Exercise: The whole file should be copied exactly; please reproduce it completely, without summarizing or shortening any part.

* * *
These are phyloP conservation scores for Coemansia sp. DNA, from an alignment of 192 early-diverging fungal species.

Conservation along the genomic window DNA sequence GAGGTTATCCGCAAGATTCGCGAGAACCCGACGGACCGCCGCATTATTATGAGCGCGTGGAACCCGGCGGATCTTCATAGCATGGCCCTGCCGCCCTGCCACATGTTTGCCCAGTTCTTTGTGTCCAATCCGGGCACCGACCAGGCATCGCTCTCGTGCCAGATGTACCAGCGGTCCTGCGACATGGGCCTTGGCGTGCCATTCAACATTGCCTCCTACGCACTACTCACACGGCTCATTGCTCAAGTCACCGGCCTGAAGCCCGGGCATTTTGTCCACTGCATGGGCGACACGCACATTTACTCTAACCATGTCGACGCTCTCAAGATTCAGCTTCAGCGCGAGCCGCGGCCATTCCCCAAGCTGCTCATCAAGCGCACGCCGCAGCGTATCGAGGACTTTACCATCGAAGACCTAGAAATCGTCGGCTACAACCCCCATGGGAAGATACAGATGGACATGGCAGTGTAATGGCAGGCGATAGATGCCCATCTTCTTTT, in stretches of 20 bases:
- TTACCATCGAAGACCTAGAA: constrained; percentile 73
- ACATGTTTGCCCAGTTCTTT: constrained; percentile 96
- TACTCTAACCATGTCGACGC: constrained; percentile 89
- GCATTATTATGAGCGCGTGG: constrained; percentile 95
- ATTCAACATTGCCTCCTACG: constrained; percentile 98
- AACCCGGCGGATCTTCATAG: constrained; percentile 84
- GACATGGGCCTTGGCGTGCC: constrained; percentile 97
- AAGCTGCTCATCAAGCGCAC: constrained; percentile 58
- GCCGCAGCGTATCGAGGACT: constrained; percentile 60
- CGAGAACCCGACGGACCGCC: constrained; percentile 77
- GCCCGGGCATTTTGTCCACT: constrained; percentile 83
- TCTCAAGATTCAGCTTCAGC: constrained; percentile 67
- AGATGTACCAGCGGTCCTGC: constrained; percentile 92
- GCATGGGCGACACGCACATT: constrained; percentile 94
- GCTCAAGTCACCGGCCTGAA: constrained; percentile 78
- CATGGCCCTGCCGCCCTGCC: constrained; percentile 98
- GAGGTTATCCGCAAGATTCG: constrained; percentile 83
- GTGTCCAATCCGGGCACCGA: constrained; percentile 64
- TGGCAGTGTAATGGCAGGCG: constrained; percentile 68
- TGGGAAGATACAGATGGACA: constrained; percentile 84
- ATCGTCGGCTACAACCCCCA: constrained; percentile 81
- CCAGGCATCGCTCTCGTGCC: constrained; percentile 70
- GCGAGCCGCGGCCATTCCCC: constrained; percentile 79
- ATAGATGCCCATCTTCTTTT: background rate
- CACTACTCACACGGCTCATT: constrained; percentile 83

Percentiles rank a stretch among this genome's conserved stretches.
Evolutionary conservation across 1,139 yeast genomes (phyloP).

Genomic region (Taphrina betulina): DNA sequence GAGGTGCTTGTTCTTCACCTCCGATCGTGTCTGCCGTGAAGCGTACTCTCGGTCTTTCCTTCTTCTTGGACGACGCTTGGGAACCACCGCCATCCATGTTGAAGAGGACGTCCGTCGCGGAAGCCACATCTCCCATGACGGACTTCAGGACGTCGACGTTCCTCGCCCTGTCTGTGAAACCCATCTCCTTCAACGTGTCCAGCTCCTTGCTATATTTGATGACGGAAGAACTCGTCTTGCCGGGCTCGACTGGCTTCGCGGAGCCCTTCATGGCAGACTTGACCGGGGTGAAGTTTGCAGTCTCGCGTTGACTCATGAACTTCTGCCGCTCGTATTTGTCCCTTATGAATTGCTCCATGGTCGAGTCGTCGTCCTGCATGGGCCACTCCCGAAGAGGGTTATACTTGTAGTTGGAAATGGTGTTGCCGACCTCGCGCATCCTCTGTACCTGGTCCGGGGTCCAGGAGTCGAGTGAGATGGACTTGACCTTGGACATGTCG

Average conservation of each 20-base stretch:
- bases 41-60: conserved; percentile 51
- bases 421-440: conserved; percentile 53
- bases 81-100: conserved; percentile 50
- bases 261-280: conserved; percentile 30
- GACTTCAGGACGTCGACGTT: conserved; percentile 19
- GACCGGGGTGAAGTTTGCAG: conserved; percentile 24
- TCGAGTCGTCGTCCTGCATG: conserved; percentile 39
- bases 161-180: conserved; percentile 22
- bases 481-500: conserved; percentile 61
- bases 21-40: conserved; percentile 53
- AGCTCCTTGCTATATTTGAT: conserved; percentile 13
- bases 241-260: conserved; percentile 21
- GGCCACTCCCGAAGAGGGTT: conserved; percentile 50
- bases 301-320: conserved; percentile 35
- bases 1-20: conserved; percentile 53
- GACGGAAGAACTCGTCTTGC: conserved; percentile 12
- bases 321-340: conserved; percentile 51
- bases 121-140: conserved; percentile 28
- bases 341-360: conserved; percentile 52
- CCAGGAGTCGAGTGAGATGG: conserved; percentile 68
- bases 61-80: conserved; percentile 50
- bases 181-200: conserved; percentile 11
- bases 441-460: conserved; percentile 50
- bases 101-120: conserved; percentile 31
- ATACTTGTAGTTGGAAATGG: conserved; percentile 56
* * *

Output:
These are phyloP conservation scores for Coemansia sp. DNA, from an alignment of 192 early-diverging fungal species.

Conservation along the genomic window DNA sequence GAGGTTATCCGCAAGATTCGCGAGAACCCGACGGACCGCCGCATTATTATGAGCGCGTGGAACCCGGCGGATCTTCATAGCATGGCCCTGCCGCCCTGCCACATGTTTGCCCAGTTCTTTGTGTCCAATCCGGGCACCGACCAGGCATCGCTCTCGTGCCAGATGTACCAGCGGTCCTGCGACATGGGCCTTGGCGTGCCATTCAACATTGCCTCCTACGCACTACTCACACGGCTCATTGCTCAAGTCACCGGCCTGAAGCCCGGGCATTTTGTCCACTGCATGGGCGACACGCACATTTACTCTAACCATGTCGACGCTCTCAAGATTCAGCTTCAGCGCGAGCCGCGGCCATTCCCCAAGCTGCTCATCAAGCGCACGCCGCAGCGTATCGAGGACTTTACCATCGAAGACCTAGAAATCGTCGGCTACAACCCCCATGGGAAGATACAGATGGACATGGCAGTGTAATGGCAGGCGATAGATGCCCATCTTCTTTT, in stretches of 20 bases:
- TTACCATCGAAGACCTAGAA: constrained; percentile 73
- ACATGTTTGCCCAGTTCTTT: constrained; percentile 96
- TACTCTAACCATGTCGACGC: constrained; percentile 89
- GCATTATTATGAGCGCGTGG: constrained; percentile 95
- ATTCAACATTGCCTCCTACG: constrained; percentile 98
- AACCCGGCGGATCTTCATAG: constrained; percentile 84
- GACATGGGCCTTGGCGTGCC: constrained; percentile 97
- AAGCTGCTCATCAAGCGCAC: constrained; percentile 58
- GCCGCAGCGTATCGAGGACT: constrained; percentile 60
- CGAGAACCCGACGGACCGCC: constrained; percentile 77
- GCCCGGGCATTTTGTCCACT: constrained; percentile 83
- TCTCAAGATTCAGCTTCAGC: constrained; percentile 67
- AGATGTACCAGCGGTCCTGC: constrained; percentile 92
- GCATGGGCGACACGCACATT: constrained; percentile 94
- GCTCAAGTCACCGGCCTGAA: constrained; percentile 78
- CATGGCCCTGCCGCCCTGCC: constrained; percentile 98
- GAGGTTATCCGCAAGATTCG: constrained; percentile 83
- GTGTCCAATCCGGGCACCGA: constrained; percentile 64
- TGGCAGTGTAATGGCAGGCG: constrained; percentile 68
- TGGGAAGATACAGATGGACA: constrained; percentile 84
- ATCGTCGGCTACAACCCCCA: constrained; percentile 81
- CCAGGCATCGCTCTCGTGCC: constrained; percentile 70
- GCGAGCCGCGGCCATTCCCC: constrained; percentile 79
- ATAGATGCCCATCTTCTTTT: background rate
- CACTACTCACACGGCTCATT: constrained; percentile 83

Percentiles rank a stretch among this genome's conserved stretches.
Evolutionary conservation across 1,139 yeast genomes (phyloP).

Genomic region (Taphrina betulina): DNA sequence GAGGTGCTTGTTCTTCACCTCCGATCGTGTCTGCCGTGAAGCGTACTCTCGGTCTTTCCTTCTTCTTGGACGACGCTTGGGAACCACCGCCATCCATGTTGAAGAGGACGTCCGTCGCGGAAGCCACATCTCCCATGACGGACTTCAGGACGTCGACGTTCCTCGCCCTGTCTGTGAAACCCATCTCCTTCAACGTGTCCAGCTCCTTGCTATATTTGATGACGGAAGAACTCGTCTTGCCGGGCTCGACTGGCTTCGCGGAGCCCTTCATGGCAGACTTGACCGGGGTGAAGTTTGCAGTCTCGCGTTGACTCATGAACTTCTGCCGCTCGTATTTGTCCCTTATGAATTGCTCCATGGTCGAGTCGTCGTCCTGCATGGGCCACTCCCGAAGAGGGTTATACTTGTAGTTGGAAATGGTGTTGCCGACCTCGCGCATCCTCTGTACCTGGTCCGGGGTCCAGGAGTCGAGTGAGATGGACTTGACCTTGGACATGTCG

Average conservation of each 20-base stretch:
- bases 41-60: conserved; percentile 51
- bases 421-440: conserved; percentile 53
- bases 81-100: conserved; percentile 50
- bases 261-280: conserved; percentile 30
- GACTTCAGGACGTCGACGTT: conserved; percentile 19
- GACCGGGGTGAAGTTTGCAG: conserved; percentile 24
- TCGAGTCGTCGTCCTGCATG: conserved; percentile 39
- bases 161-180: conserved; percentile 22
- bases 481-500: conserved; percentile 61
- bases 21-40: conserved; percentile 53
- AGCTCCTTGCTATATTTGAT: conserved; percentile 13
- bases 241-260: conserved; percentile 21
- GGCCACTCCCGAAGAGGGTT: conserved; percentile 50
- bases 301-320: conserved; percentile 35
- bases 1-20: conserved; percentile 53
- GACGGAAGAACTCGTCTTGC: conserved; percentile 12
- bases 321-340: conserved; percentile 51
- bases 121-140: conserved; percentile 28
- bases 341-360: conserved; percentile 52
- CCAGGAGTCGAGTGAGATGG: conserved; percentile 68
- bases 61-80: conserved; percentile 50
- bases 181-200: conserved; percentile 11
- bases 441-460: conserved; percentile 50
- bases 101-120: conserved; percentile 31
- ATACTTGTAGTTGGAAATGG: conserved; percentile 56